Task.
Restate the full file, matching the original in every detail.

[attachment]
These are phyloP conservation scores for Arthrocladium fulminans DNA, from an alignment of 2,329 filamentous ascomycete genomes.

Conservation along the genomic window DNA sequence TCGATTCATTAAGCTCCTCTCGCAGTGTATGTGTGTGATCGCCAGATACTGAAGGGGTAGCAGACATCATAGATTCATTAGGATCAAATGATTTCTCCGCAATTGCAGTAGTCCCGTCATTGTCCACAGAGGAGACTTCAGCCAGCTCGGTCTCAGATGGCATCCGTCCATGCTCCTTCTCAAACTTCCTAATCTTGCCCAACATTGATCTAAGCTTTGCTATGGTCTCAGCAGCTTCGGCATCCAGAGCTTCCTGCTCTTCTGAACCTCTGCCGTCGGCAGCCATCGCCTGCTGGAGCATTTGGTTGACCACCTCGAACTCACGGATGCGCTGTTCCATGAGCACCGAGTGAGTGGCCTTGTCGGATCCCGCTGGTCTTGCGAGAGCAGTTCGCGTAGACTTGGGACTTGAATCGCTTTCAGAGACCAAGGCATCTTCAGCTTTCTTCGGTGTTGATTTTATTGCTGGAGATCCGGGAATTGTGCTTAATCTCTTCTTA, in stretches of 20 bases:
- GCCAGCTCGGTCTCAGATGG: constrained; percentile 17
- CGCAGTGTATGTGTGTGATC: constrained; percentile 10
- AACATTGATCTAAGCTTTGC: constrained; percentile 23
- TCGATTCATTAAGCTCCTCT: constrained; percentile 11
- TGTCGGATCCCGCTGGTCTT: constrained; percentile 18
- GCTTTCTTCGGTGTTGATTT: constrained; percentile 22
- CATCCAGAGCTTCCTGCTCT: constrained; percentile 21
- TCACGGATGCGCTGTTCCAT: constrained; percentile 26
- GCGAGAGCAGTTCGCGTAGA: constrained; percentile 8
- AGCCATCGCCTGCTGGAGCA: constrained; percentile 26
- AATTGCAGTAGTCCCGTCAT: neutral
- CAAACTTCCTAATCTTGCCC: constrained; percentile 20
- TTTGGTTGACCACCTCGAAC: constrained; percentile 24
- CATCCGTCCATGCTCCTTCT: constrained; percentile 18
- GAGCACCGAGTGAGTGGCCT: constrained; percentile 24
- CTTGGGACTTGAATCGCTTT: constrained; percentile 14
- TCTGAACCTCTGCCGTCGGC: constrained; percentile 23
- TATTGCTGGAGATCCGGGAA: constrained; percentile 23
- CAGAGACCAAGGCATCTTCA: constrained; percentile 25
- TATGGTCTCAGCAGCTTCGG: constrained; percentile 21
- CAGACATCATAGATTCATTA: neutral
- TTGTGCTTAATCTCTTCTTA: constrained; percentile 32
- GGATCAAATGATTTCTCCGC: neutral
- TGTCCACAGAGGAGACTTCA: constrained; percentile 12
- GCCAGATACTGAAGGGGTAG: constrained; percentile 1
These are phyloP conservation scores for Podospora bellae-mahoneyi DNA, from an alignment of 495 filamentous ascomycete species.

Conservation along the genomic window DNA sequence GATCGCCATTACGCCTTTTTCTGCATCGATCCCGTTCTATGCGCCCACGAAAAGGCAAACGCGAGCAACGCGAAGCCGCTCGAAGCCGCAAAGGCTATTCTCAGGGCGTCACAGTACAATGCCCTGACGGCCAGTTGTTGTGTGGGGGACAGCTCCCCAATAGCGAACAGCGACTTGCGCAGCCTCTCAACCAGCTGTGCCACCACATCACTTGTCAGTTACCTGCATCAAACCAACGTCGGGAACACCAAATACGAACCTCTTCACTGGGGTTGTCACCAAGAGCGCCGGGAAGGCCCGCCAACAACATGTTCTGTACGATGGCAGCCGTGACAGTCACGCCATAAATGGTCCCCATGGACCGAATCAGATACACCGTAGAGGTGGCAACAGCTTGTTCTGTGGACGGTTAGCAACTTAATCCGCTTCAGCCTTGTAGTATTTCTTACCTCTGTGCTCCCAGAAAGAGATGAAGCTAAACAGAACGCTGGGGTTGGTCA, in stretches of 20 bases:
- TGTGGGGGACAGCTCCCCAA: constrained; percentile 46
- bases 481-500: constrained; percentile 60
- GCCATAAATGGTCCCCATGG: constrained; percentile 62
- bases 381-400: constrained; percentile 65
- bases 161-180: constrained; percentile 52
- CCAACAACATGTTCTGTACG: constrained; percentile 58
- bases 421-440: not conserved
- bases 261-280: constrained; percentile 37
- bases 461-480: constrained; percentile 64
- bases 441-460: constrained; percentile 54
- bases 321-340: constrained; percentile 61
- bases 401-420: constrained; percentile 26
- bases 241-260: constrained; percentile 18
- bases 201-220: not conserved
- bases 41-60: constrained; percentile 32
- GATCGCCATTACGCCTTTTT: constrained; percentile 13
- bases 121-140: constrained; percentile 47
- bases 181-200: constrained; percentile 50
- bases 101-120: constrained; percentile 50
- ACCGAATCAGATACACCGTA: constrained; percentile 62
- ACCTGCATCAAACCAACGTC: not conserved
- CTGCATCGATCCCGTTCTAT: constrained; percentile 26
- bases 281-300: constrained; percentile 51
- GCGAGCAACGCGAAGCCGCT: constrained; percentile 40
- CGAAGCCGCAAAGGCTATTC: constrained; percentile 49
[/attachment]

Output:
These are phyloP conservation scores for Arthrocladium fulminans DNA, from an alignment of 2,329 filamentous ascomycete genomes.

Conservation along the genomic window DNA sequence TCGATTCATTAAGCTCCTCTCGCAGTGTATGTGTGTGATCGCCAGATACTGAAGGGGTAGCAGACATCATAGATTCATTAGGATCAAATGATTTCTCCGCAATTGCAGTAGTCCCGTCATTGTCCACAGAGGAGACTTCAGCCAGCTCGGTCTCAGATGGCATCCGTCCATGCTCCTTCTCAAACTTCCTAATCTTGCCCAACATTGATCTAAGCTTTGCTATGGTCTCAGCAGCTTCGGCATCCAGAGCTTCCTGCTCTTCTGAACCTCTGCCGTCGGCAGCCATCGCCTGCTGGAGCATTTGGTTGACCACCTCGAACTCACGGATGCGCTGTTCCATGAGCACCGAGTGAGTGGCCTTGTCGGATCCCGCTGGTCTTGCGAGAGCAGTTCGCGTAGACTTGGGACTTGAATCGCTTTCAGAGACCAAGGCATCTTCAGCTTTCTTCGGTGTTGATTTTATTGCTGGAGATCCGGGAATTGTGCTTAATCTCTTCTTA, in stretches of 20 bases:
- GCCAGCTCGGTCTCAGATGG: constrained; percentile 17
- CGCAGTGTATGTGTGTGATC: constrained; percentile 10
- AACATTGATCTAAGCTTTGC: constrained; percentile 23
- TCGATTCATTAAGCTCCTCT: constrained; percentile 11
- TGTCGGATCCCGCTGGTCTT: constrained; percentile 18
- GCTTTCTTCGGTGTTGATTT: constrained; percentile 22
- CATCCAGAGCTTCCTGCTCT: constrained; percentile 21
- TCACGGATGCGCTGTTCCAT: constrained; percentile 26
- GCGAGAGCAGTTCGCGTAGA: constrained; percentile 8
- AGCCATCGCCTGCTGGAGCA: constrained; percentile 26
- AATTGCAGTAGTCCCGTCAT: neutral
- CAAACTTCCTAATCTTGCCC: constrained; percentile 20
- TTTGGTTGACCACCTCGAAC: constrained; percentile 24
- CATCCGTCCATGCTCCTTCT: constrained; percentile 18
- GAGCACCGAGTGAGTGGCCT: constrained; percentile 24
- CTTGGGACTTGAATCGCTTT: constrained; percentile 14
- TCTGAACCTCTGCCGTCGGC: constrained; percentile 23
- TATTGCTGGAGATCCGGGAA: constrained; percentile 23
- CAGAGACCAAGGCATCTTCA: constrained; percentile 25
- TATGGTCTCAGCAGCTTCGG: constrained; percentile 21
- CAGACATCATAGATTCATTA: neutral
- TTGTGCTTAATCTCTTCTTA: constrained; percentile 32
- GGATCAAATGATTTCTCCGC: neutral
- TGTCCACAGAGGAGACTTCA: constrained; percentile 12
- GCCAGATACTGAAGGGGTAG: constrained; percentile 1
These are phyloP conservation scores for Podospora bellae-mahoneyi DNA, from an alignment of 495 filamentous ascomycete species.

Conservation along the genomic window DNA sequence GATCGCCATTACGCCTTTTTCTGCATCGATCCCGTTCTATGCGCCCACGAAAAGGCAAACGCGAGCAACGCGAAGCCGCTCGAAGCCGCAAAGGCTATTCTCAGGGCGTCACAGTACAATGCCCTGACGGCCAGTTGTTGTGTGGGGGACAGCTCCCCAATAGCGAACAGCGACTTGCGCAGCCTCTCAACCAGCTGTGCCACCACATCACTTGTCAGTTACCTGCATCAAACCAACGTCGGGAACACCAAATACGAACCTCTTCACTGGGGTTGTCACCAAGAGCGCCGGGAAGGCCCGCCAACAACATGTTCTGTACGATGGCAGCCGTGACAGTCACGCCATAAATGGTCCCCATGGACCGAATCAGATACACCGTAGAGGTGGCAACAGCTTGTTCTGTGGACGGTTAGCAACTTAATCCGCTTCAGCCTTGTAGTATTTCTTACCTCTGTGCTCCCAGAAAGAGATGAAGCTAAACAGAACGCTGGGGTTGGTCA, in stretches of 20 bases:
- TGTGGGGGACAGCTCCCCAA: constrained; percentile 46
- bases 481-500: constrained; percentile 60
- GCCATAAATGGTCCCCATGG: constrained; percentile 62
- bases 381-400: constrained; percentile 65
- bases 161-180: constrained; percentile 52
- CCAACAACATGTTCTGTACG: constrained; percentile 58
- bases 421-440: not conserved
- bases 261-280: constrained; percentile 37
- bases 461-480: constrained; percentile 64
- bases 441-460: constrained; percentile 54
- bases 321-340: constrained; percentile 61
- bases 401-420: constrained; percentile 26
- bases 241-260: constrained; percentile 18
- bases 201-220: not conserved
- bases 41-60: constrained; percentile 32
- GATCGCCATTACGCCTTTTT: constrained; percentile 13
- bases 121-140: constrained; percentile 47
- bases 181-200: constrained; percentile 50
- bases 101-120: constrained; percentile 50
- ACCGAATCAGATACACCGTA: constrained; percentile 62
- ACCTGCATCAAACCAACGTC: not conserved
- CTGCATCGATCCCGTTCTAT: constrained; percentile 26
- bases 281-300: constrained; percentile 51
- GCGAGCAACGCGAAGCCGCT: constrained; percentile 40
- CGAAGCCGCAAAGGCTATTC: constrained; percentile 49